In what has been thus far a very uneven season at the Long Wharf Theatre, their current offering, “Tiny Beautiful Things”, will do nothing to raise the bar. This is a puzzling, very questionable choice for a theatre that needs to get back on track. Fast.
Based on the book by Cheryl Strayed and adapted for the stage by the actress Nia Vardalos (“My Big Fat Greek Wedding”), “Tiny Beautiful Things” is not so much a play as chicken soup for the soul. It reenacts, with live actors, actual letters written to an advice columnist named “Sugar” (Cindy Cheung) who then, in extended, often endless monologues, offers platitudes and bromides for every issue presented. The topics range from post-partum depression and bad marriages to rape, suicidal thoughts and kleptomania. Set in Sugar’s suburban back yard, the columnist sits at her laptop as three other actors (the hard-working Paul Pontrelli, Elizabeth Ramos and Brian Sgambati) play a variety of ages and types as they volley questions to her. The whole exercise lasts what seems to be an interminable 75 minutes with little dramatic thrust or purpose. There is also no plot and no character development. It’s like anti-Playwriting 101.
Some letters, obviously, have more power than others. Late in the evening a grieving father (Sgambati) explains in wrenching detail how the death of his son has given him little reason to live. It’s a powerful monologue, but for what reason? To feel bad? Sugar’s advice is good but it no doubt all works better in book form rather than the stage. It’s probably the highlight of a play that really isn’t a play at all. It’s self-help therapy and not always very interesting or well-acted. And it doesn’t help that the three actors playing multiple roles are not exactly versatile. Then again, pity Mr. Sgambati who, while getting the play’s best monologue, does have to yell “WTF!” at the top of his lungs three separate times during the evening.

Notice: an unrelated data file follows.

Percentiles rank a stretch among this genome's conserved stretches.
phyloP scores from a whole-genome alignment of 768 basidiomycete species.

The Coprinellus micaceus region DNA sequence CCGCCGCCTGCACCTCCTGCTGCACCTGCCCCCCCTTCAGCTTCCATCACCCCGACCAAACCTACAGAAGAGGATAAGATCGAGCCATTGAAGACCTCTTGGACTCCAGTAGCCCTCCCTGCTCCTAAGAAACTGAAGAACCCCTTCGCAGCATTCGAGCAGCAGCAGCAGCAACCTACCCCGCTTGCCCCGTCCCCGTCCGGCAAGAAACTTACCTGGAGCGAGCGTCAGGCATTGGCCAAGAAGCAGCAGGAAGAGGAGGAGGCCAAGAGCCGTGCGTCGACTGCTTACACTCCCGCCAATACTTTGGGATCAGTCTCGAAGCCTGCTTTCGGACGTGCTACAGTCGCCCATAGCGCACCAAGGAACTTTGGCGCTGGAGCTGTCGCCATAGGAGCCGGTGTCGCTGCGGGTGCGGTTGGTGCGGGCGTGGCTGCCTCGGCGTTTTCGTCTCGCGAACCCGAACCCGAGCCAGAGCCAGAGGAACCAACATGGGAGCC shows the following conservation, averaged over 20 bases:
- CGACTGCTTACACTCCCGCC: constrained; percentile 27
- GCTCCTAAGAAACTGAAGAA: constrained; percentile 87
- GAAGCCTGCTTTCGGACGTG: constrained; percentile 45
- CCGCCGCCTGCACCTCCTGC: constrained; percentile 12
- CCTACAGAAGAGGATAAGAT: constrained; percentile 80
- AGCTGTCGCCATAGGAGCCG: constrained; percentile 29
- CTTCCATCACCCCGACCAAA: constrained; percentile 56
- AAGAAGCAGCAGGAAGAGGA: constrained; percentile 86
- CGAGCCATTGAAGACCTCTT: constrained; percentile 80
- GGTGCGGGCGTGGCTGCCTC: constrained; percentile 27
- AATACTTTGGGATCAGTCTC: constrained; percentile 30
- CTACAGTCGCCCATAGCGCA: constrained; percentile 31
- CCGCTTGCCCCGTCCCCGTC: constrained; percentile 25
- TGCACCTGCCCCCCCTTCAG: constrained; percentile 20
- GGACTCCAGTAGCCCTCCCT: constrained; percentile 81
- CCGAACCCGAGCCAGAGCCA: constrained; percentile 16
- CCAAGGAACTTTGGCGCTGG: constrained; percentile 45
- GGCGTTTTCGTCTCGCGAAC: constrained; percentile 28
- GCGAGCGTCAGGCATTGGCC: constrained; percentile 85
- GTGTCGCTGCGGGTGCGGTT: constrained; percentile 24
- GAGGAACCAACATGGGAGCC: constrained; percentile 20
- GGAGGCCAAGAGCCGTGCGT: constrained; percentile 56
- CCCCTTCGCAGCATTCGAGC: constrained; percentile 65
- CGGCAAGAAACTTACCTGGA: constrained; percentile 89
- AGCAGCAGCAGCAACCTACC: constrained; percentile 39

Miss Cheung has the majority of the heavy-lifting here and, to her credit, does as well as one could expect given the repetitive material. Ken Rus Schmoll’s pedestrian direction certainly doesn’t help. He continually rotates the actors around Sugar in a triangular shape and then gives Cheung some mindless business dashing into her home to get beers for everyone. And speaking of that home, what exactly is its purpose? Although beautifully designed by Kimie Nishikawa, It is so rarely used that one is led to conclude that the artists involved knew they had a nothing burger of a play on their hands, so decided to put all their resources into a really impressive set so audiences will at least have something to look at. Long Wharf’s supporters deserve better.
“Tiny Beautiful Things” continues at the Long Wharf Theatre in New Haven through March 10. For further information or ticket reservations call the theatre box office at: 203.787.4282 or visit: www.longwharf.org.
Tom Holehan is one of the founders of the Connecticut Critics Circle, a frequent contributor to WPKN Radio’s “State of the Arts” program and Artistic Director of Stratford’s Square One Theatre Company. He welcomes comments at: firstname.lastname@example.org. His reviews and other theatre information can be found on the Connecticut Critics Circle website: www.ctcritics.org.